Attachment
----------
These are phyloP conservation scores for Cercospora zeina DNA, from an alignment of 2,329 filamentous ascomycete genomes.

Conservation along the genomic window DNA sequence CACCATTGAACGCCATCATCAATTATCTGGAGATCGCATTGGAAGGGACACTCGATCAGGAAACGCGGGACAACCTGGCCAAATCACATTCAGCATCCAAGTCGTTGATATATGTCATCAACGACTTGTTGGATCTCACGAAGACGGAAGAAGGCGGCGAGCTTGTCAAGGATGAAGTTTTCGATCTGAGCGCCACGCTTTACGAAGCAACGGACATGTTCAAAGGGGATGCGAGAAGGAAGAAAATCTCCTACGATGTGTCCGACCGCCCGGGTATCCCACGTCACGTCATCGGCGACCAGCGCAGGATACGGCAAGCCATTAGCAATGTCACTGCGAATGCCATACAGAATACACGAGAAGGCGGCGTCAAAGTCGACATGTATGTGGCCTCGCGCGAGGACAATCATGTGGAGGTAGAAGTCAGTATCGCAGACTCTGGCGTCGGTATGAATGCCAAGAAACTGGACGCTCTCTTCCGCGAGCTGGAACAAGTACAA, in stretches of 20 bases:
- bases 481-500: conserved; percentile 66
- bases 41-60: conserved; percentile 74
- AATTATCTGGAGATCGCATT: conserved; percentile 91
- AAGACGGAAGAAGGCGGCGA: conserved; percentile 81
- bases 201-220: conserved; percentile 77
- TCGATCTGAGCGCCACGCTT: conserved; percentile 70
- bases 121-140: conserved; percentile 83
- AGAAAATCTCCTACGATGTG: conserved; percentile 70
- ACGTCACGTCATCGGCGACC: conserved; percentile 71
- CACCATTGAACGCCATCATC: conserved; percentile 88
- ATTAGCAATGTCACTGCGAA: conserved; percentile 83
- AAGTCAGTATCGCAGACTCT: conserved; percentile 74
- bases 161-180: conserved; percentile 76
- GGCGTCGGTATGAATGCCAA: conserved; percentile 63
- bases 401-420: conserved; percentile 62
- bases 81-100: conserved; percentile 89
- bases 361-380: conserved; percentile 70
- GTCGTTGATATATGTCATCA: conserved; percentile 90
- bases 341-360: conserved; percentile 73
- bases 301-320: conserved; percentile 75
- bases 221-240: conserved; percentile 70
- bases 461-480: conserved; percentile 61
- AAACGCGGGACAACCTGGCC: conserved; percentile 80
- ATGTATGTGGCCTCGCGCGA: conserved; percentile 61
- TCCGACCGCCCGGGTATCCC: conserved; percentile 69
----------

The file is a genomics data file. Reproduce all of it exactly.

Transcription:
These are phyloP conservation scores for Cercospora zeina DNA, from an alignment of 2,329 filamentous ascomycete genomes.

Conservation along the genomic window DNA sequence CACCATTGAACGCCATCATCAATTATCTGGAGATCGCATTGGAAGGGACACTCGATCAGGAAACGCGGGACAACCTGGCCAAATCACATTCAGCATCCAAGTCGTTGATATATGTCATCAACGACTTGTTGGATCTCACGAAGACGGAAGAAGGCGGCGAGCTTGTCAAGGATGAAGTTTTCGATCTGAGCGCCACGCTTTACGAAGCAACGGACATGTTCAAAGGGGATGCGAGAAGGAAGAAAATCTCCTACGATGTGTCCGACCGCCCGGGTATCCCACGTCACGTCATCGGCGACCAGCGCAGGATACGGCAAGCCATTAGCAATGTCACTGCGAATGCCATACAGAATACACGAGAAGGCGGCGTCAAAGTCGACATGTATGTGGCCTCGCGCGAGGACAATCATGTGGAGGTAGAAGTCAGTATCGCAGACTCTGGCGTCGGTATGAATGCCAAGAAACTGGACGCTCTCTTCCGCGAGCTGGAACAAGTACAA, in stretches of 20 bases:
- bases 481-500: conserved; percentile 66
- bases 41-60: conserved; percentile 74
- AATTATCTGGAGATCGCATT: conserved; percentile 91
- AAGACGGAAGAAGGCGGCGA: conserved; percentile 81
- bases 201-220: conserved; percentile 77
- TCGATCTGAGCGCCACGCTT: conserved; percentile 70
- bases 121-140: conserved; percentile 83
- AGAAAATCTCCTACGATGTG: conserved; percentile 70
- ACGTCACGTCATCGGCGACC: conserved; percentile 71
- CACCATTGAACGCCATCATC: conserved; percentile 88
- ATTAGCAATGTCACTGCGAA: conserved; percentile 83
- AAGTCAGTATCGCAGACTCT: conserved; percentile 74
- bases 161-180: conserved; percentile 76
- GGCGTCGGTATGAATGCCAA: conserved; percentile 63
- bases 401-420: conserved; percentile 62
- bases 81-100: conserved; percentile 89
- bases 361-380: conserved; percentile 70
- GTCGTTGATATATGTCATCA: conserved; percentile 90
- bases 341-360: conserved; percentile 73
- bases 301-320: conserved; percentile 75
- bases 221-240: conserved; percentile 70
- bases 461-480: conserved; percentile 61
- AAACGCGGGACAACCTGGCC: conserved; percentile 80
- ATGTATGTGGCCTCGCGCGA: conserved; percentile 61
- TCCGACCGCCCGGGTATCCC: conserved; percentile 69